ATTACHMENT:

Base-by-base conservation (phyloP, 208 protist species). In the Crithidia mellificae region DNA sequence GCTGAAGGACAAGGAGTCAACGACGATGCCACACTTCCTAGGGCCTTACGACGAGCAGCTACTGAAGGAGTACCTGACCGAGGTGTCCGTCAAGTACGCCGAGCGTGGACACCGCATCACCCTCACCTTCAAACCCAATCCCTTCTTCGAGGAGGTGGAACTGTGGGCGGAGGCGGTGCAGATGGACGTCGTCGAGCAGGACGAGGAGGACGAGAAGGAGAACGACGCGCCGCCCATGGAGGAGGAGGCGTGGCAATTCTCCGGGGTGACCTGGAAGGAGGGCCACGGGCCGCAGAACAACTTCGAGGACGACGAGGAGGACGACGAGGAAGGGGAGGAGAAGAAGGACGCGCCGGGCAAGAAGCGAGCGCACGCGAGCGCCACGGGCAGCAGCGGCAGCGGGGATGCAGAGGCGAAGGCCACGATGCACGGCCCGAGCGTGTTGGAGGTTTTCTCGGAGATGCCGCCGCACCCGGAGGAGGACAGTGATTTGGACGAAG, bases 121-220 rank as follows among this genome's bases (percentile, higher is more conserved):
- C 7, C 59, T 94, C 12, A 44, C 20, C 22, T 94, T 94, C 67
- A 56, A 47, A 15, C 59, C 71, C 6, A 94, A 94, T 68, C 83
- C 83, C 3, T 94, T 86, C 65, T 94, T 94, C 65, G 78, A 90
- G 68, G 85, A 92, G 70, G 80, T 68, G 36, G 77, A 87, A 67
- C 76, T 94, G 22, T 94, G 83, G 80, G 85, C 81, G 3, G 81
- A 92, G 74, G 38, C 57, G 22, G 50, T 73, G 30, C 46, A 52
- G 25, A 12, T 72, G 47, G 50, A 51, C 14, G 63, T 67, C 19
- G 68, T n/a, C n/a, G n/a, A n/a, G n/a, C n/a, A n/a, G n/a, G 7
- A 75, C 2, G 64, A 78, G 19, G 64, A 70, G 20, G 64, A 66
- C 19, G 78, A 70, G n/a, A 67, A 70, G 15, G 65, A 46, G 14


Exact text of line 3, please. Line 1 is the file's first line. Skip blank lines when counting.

- A 56, A 47, A 15, C 59, C 71, C 6, A 94, A 94, T 68, C 83